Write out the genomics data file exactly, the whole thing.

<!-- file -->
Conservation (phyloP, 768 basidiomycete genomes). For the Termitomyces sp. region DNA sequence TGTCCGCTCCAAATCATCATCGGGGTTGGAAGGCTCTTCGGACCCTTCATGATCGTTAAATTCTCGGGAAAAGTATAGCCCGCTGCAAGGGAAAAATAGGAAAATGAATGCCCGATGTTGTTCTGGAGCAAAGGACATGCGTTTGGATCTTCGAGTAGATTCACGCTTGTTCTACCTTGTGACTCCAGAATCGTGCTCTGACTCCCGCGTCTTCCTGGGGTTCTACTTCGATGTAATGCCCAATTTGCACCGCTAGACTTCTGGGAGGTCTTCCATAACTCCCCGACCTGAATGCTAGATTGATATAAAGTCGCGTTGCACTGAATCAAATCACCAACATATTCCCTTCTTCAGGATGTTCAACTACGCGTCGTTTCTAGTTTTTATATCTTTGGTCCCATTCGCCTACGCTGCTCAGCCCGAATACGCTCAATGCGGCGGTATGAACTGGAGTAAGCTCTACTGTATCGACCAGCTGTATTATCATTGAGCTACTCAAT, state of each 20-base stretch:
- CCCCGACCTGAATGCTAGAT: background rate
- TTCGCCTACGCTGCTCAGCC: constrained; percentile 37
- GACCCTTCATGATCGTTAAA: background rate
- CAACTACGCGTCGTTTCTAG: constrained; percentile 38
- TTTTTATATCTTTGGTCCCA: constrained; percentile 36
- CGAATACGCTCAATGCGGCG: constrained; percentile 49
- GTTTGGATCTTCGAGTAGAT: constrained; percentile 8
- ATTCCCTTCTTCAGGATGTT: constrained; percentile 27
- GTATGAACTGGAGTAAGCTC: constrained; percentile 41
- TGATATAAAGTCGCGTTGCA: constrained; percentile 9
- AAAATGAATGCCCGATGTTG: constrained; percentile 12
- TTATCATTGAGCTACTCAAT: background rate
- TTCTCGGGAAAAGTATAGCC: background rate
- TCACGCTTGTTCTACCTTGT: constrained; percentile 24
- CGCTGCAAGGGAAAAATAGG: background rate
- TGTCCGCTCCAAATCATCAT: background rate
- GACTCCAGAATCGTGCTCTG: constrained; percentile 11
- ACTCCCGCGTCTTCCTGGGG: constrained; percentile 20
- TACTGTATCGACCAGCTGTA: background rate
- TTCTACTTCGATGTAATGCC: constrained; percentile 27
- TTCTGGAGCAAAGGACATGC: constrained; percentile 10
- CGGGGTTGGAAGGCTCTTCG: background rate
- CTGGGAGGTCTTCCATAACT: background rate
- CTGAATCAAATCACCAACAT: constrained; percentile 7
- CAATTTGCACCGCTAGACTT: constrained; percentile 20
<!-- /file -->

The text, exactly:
Conservation (phyloP, 768 basidiomycete genomes). For the Termitomyces sp. region DNA sequence TGTCCGCTCCAAATCATCATCGGGGTTGGAAGGCTCTTCGGACCCTTCATGATCGTTAAATTCTCGGGAAAAGTATAGCCCGCTGCAAGGGAAAAATAGGAAAATGAATGCCCGATGTTGTTCTGGAGCAAAGGACATGCGTTTGGATCTTCGAGTAGATTCACGCTTGTTCTACCTTGTGACTCCAGAATCGTGCTCTGACTCCCGCGTCTTCCTGGGGTTCTACTTCGATGTAATGCCCAATTTGCACCGCTAGACTTCTGGGAGGTCTTCCATAACTCCCCGACCTGAATGCTAGATTGATATAAAGTCGCGTTGCACTGAATCAAATCACCAACATATTCCCTTCTTCAGGATGTTCAACTACGCGTCGTTTCTAGTTTTTATATCTTTGGTCCCATTCGCCTACGCTGCTCAGCCCGAATACGCTCAATGCGGCGGTATGAACTGGAGTAAGCTCTACTGTATCGACCAGCTGTATTATCATTGAGCTACTCAAT, state of each 20-base stretch:
- CCCCGACCTGAATGCTAGAT: background rate
- TTCGCCTACGCTGCTCAGCC: constrained; percentile 37
- GACCCTTCATGATCGTTAAA: background rate
- CAACTACGCGTCGTTTCTAG: constrained; percentile 38
- TTTTTATATCTTTGGTCCCA: constrained; percentile 36
- CGAATACGCTCAATGCGGCG: constrained; percentile 49
- GTTTGGATCTTCGAGTAGAT: constrained; percentile 8
- ATTCCCTTCTTCAGGATGTT: constrained; percentile 27
- GTATGAACTGGAGTAAGCTC: constrained; percentile 41
- TGATATAAAGTCGCGTTGCA: constrained; percentile 9
- AAAATGAATGCCCGATGTTG: constrained; percentile 12
- TTATCATTGAGCTACTCAAT: background rate
- TTCTCGGGAAAAGTATAGCC: background rate
- TCACGCTTGTTCTACCTTGT: constrained; percentile 24
- CGCTGCAAGGGAAAAATAGG: background rate
- TGTCCGCTCCAAATCATCAT: background rate
- GACTCCAGAATCGTGCTCTG: constrained; percentile 11
- ACTCCCGCGTCTTCCTGGGG: constrained; percentile 20
- TACTGTATCGACCAGCTGTA: background rate
- TTCTACTTCGATGTAATGCC: constrained; percentile 27
- TTCTGGAGCAAAGGACATGC: constrained; percentile 10
- CGGGGTTGGAAGGCTCTTCG: background rate
- CTGGGAGGTCTTCCATAACT: background rate
- CTGAATCAAATCACCAACAT: constrained; percentile 7
- CAATTTGCACCGCTAGACTT: constrained; percentile 20